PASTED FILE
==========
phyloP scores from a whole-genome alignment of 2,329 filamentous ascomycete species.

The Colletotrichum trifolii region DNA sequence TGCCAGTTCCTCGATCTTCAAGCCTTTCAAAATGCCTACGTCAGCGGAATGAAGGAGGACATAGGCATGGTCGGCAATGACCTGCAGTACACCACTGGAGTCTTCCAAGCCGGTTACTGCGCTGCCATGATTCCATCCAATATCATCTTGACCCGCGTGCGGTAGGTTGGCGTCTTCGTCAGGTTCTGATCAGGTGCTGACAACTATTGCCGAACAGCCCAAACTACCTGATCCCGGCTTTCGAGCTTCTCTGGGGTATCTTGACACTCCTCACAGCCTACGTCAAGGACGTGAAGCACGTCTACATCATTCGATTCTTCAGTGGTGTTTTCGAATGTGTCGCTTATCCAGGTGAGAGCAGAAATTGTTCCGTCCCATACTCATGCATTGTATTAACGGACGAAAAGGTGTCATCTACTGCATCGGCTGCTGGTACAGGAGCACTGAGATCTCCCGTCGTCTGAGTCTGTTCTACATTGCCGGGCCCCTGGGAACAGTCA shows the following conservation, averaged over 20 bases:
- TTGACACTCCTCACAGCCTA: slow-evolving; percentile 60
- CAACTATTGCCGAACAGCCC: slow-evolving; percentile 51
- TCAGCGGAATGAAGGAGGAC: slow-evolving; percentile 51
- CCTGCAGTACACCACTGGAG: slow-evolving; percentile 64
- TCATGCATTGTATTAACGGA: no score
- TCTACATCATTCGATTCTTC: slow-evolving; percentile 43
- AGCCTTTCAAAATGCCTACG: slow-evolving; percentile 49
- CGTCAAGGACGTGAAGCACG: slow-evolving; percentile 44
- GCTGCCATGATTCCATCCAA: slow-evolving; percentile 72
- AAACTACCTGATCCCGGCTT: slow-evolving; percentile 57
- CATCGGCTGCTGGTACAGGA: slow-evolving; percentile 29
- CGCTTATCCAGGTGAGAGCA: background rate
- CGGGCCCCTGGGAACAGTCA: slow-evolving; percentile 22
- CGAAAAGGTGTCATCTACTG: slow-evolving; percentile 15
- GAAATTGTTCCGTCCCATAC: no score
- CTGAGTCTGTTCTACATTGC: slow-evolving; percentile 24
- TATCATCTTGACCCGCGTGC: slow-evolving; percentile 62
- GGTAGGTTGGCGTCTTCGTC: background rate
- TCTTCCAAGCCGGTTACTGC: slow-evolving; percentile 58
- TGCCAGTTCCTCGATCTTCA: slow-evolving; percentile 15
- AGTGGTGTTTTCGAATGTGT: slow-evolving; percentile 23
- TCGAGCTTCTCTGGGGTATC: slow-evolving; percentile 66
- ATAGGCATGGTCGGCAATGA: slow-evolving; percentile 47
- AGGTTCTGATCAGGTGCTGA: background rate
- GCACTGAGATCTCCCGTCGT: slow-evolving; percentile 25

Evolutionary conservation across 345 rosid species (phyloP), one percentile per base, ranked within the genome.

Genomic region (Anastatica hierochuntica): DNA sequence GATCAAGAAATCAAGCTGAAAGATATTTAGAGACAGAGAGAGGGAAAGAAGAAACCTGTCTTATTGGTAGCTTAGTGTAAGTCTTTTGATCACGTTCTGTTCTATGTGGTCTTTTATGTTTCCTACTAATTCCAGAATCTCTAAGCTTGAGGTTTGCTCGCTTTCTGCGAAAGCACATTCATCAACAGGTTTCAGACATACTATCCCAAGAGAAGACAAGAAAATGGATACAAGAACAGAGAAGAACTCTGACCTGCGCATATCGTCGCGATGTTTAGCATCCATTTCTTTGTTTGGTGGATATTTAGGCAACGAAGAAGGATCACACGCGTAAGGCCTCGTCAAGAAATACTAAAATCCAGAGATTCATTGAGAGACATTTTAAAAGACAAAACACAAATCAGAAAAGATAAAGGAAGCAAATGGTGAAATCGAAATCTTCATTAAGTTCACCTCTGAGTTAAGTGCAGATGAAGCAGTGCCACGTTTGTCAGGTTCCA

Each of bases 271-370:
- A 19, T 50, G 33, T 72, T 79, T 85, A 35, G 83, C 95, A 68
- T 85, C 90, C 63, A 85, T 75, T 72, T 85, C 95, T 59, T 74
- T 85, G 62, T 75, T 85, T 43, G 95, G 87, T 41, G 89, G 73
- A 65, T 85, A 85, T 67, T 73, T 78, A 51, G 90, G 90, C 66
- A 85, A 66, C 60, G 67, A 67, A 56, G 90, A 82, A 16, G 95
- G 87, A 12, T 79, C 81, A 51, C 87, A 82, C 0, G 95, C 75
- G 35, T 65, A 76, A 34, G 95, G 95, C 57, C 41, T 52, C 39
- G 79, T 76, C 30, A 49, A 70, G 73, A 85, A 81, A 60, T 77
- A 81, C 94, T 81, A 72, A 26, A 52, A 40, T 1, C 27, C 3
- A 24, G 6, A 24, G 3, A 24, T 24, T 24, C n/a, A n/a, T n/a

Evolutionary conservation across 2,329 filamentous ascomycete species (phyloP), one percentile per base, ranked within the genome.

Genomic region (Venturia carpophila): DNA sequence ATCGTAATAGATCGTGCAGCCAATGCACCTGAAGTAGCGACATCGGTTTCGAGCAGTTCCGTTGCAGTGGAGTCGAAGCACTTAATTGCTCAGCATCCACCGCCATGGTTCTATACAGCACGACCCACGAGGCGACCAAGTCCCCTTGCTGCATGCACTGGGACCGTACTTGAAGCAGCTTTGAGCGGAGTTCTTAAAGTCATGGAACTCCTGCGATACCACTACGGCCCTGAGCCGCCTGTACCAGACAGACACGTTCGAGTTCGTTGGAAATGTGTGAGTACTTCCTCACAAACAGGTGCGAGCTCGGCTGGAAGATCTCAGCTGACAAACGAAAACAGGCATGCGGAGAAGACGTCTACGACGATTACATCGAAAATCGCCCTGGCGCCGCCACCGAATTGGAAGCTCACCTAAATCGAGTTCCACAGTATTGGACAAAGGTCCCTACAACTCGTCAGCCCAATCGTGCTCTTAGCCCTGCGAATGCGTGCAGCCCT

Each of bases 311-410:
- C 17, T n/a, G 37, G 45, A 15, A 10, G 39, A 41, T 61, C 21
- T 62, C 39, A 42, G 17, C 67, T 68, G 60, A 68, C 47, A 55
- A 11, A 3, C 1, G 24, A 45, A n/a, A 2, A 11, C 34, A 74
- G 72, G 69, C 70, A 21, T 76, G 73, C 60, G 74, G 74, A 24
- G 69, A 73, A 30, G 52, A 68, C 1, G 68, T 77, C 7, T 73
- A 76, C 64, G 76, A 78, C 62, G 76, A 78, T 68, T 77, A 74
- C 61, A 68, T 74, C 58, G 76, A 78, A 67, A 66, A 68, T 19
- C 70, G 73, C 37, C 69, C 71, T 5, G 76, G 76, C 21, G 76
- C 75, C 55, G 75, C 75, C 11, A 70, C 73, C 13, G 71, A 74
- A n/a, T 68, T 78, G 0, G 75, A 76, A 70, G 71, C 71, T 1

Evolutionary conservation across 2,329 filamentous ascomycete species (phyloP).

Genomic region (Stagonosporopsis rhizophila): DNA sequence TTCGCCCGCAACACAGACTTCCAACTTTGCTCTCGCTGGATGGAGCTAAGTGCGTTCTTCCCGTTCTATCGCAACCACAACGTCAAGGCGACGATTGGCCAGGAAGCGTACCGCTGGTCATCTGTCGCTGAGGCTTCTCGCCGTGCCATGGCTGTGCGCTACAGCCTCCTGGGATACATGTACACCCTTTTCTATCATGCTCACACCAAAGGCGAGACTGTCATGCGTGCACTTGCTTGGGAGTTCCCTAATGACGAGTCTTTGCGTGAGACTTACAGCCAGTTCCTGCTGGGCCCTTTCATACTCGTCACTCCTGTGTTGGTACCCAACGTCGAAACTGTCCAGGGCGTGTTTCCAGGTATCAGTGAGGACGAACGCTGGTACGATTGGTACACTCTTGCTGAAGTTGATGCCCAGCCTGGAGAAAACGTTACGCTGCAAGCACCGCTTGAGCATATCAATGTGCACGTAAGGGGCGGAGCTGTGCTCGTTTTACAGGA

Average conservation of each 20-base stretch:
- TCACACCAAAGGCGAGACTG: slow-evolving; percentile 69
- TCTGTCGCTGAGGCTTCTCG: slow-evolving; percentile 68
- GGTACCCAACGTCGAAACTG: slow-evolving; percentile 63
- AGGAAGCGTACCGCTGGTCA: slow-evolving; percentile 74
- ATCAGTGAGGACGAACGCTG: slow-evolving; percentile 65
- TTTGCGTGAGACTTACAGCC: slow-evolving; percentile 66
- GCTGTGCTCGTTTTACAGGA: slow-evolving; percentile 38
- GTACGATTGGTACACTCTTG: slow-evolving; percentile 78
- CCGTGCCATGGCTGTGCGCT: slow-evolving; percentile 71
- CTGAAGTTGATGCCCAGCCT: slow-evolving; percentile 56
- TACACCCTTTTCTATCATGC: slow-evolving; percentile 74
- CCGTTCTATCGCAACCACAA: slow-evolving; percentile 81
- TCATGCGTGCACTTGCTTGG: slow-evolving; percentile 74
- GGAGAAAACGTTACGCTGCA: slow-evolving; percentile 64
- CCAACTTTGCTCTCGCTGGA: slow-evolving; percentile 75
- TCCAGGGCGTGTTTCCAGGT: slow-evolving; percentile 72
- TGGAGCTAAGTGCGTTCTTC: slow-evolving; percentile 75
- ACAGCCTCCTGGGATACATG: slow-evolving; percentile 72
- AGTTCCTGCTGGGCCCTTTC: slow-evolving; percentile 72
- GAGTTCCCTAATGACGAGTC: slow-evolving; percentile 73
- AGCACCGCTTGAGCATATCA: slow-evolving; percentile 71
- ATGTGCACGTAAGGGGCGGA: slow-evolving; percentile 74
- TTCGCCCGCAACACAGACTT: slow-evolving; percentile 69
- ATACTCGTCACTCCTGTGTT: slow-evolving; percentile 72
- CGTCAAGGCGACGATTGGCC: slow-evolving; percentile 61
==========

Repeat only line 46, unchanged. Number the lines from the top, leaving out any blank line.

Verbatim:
- A 11, A 3, C 1, G 24, A 45, A n/a, A 2, A 11, C 34, A 74